Lisa Towles is an Amazon bestselling and award-winning crime novelist and a passionate speaker on fiction writing, creativity, and self-care. She has eleven crime thrillers in print, and a new thriller, Codex, is forthcoming in June 2024. Her latest thriller, Terror Bay, won a NYC Big Book Award, Literary Titan Award, and she is a Crimson Quill Awardee from Book Viral. Her 2022 thriller Salt Island won five literary awards and is the second book in her E&A Investigations Series. Lisa’s deep commitment to helping other authors led her to develop her Author Spotlight blog and her new YouTube author interview series, Story Impact, which gives authors a powerful medium for promoting themselves as speakers and discussing the meaning and impact of their books to readers. Lisa has an MBA in IT Management, is a communications and marketing advisor, and is a member of Mystery Writers of America, Sisters in Crime, and International Thriller Writers.
Tell us about your latest book. Terror Bay is a standalone psychological thriller about a San Francisco detective whose life falls apart after he’s shot in the line of duty. While in a coma, he “encounters” a female diver and wakes up to a sudden impulse to discover if she’s real and what she wants from him. In so doing, he discovers an ancient shipwreck, buried treasure, and the answer to a question that had haunted him since childhood.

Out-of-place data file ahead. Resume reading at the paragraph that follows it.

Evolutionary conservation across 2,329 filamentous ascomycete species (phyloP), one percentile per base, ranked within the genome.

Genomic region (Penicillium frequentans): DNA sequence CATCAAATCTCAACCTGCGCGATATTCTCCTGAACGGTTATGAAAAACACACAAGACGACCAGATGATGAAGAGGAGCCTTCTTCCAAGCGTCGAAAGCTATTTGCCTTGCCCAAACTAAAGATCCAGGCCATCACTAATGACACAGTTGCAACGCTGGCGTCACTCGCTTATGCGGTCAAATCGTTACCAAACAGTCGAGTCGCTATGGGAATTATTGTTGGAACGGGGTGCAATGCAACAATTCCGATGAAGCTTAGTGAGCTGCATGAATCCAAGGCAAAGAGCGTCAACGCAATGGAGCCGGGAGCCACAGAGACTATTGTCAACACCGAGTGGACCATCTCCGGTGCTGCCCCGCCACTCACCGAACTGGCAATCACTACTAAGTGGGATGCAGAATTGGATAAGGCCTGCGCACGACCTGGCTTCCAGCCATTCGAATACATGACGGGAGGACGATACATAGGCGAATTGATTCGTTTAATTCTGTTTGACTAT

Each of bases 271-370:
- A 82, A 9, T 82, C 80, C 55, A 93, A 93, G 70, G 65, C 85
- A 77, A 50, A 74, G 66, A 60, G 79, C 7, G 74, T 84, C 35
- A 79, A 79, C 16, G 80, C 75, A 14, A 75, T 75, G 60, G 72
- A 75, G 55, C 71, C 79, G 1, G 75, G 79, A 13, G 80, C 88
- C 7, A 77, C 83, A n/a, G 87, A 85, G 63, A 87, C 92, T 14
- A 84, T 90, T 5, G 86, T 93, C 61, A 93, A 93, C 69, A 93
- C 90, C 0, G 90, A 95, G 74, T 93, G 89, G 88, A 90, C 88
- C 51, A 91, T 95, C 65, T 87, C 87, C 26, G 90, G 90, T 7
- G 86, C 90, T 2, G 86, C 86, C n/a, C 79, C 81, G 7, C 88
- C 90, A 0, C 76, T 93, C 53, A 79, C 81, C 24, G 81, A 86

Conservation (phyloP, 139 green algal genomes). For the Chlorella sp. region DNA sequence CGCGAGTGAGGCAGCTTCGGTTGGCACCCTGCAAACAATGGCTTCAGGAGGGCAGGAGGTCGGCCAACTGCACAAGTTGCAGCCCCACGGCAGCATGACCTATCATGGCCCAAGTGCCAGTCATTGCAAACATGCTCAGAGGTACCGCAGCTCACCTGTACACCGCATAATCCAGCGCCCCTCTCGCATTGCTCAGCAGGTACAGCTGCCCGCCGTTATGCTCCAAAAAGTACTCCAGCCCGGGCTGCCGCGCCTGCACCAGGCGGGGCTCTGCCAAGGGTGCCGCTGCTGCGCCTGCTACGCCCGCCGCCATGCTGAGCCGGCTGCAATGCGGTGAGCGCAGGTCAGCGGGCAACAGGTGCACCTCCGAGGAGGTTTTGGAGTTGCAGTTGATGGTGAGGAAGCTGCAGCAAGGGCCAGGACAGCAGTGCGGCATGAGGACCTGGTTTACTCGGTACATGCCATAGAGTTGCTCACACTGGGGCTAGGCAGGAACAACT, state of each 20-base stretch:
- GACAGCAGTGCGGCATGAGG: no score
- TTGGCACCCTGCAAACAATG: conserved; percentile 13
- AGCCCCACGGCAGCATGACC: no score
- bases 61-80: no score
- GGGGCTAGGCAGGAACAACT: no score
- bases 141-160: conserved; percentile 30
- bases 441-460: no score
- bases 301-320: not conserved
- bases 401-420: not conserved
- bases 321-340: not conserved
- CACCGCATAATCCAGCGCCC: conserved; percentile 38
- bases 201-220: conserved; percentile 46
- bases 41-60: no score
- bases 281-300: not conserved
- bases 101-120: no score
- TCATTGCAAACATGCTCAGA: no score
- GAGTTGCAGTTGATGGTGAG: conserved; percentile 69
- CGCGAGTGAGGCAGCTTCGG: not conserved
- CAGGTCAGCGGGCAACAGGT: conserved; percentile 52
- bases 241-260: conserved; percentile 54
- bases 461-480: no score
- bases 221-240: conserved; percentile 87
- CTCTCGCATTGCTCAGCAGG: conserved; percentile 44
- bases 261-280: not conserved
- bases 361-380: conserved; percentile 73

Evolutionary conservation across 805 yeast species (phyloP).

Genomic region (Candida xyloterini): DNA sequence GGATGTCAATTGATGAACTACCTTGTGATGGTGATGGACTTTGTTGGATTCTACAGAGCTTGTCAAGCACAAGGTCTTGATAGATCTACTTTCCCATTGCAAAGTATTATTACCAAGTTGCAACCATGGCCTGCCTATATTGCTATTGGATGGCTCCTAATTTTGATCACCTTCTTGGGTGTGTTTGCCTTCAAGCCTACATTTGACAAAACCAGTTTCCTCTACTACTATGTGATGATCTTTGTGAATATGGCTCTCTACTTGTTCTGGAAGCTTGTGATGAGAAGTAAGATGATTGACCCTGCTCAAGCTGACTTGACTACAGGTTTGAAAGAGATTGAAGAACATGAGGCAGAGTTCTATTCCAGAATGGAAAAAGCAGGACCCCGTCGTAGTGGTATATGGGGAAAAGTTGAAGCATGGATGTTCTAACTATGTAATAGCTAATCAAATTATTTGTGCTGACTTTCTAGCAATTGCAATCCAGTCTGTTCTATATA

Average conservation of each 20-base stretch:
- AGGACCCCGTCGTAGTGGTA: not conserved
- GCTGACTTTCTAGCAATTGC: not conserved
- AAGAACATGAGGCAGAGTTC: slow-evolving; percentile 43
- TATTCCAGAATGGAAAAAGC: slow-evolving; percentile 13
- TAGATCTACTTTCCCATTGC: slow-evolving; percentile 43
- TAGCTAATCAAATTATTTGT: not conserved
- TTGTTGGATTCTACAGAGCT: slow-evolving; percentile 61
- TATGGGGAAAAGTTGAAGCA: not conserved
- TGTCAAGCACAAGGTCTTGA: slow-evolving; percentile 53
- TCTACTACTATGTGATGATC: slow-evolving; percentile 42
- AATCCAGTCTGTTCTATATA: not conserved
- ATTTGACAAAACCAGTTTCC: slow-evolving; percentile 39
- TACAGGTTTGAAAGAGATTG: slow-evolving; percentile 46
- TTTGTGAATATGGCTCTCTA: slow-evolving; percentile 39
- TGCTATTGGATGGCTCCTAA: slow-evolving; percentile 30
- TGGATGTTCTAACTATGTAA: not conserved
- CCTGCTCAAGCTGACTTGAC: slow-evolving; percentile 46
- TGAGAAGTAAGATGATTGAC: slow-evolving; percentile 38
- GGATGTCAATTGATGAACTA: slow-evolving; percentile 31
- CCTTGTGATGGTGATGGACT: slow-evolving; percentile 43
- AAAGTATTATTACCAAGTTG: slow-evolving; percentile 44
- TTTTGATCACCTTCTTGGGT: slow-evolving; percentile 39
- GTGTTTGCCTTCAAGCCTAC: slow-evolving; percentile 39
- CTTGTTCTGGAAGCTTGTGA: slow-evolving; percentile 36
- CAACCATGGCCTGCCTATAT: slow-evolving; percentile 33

What do you think are some challenges of the writing path? Being a published author requires two distinct skill sets – the creative aspects of writing and editing a book for publication and the business of writing. Writers need to be adept at social media, book promotion, cultivating a following, connecting with readers, and public speaking to talk about their books. These themes connect them to readers and explain why their books matter. So, a challenge is knowing what tasks to do yourself and what tasks to outsource to others. And this can be tricky.
Do you have subplots? If so, how do you weave them into the novel’s arc? My books do have subplots, sometimes several. And the process of integrating all the threads into one is both an art and a science. I use plotting techniques like storyboarding to understand how subplots fit together, but some of those answers are just intuitive and require quiet time in my thinking chair…and time to allow the story to emerge.
What kind of research do you do for your books? Every book I write requires research, but Terror Bay required even more, such as diving research, medical research on coma and traumatic brain injuries and related recovery, regional research on the Puget Sound/Bainbridge Island setting, and historical research on the actual shipwreck and treasure on which the plot is based.
Besides promoting Terror Bay, what else are you currently working on? I’m working with my editor to prepare my next thriller, Codex, for release in June 2024, and I am writing a new standalone thriller about the oil and gas industry.
Do you have any advice for new writers? I always advise novice writers to honor the truth of the story that wants to emerge. There’ll be plenty of time to edit and polish that story later and align it with a specific reading market. But it’s so important (especially early on the writing journey) to allow yourself the freedom to just openly create and to give voice and wings to the story that wants to be told.
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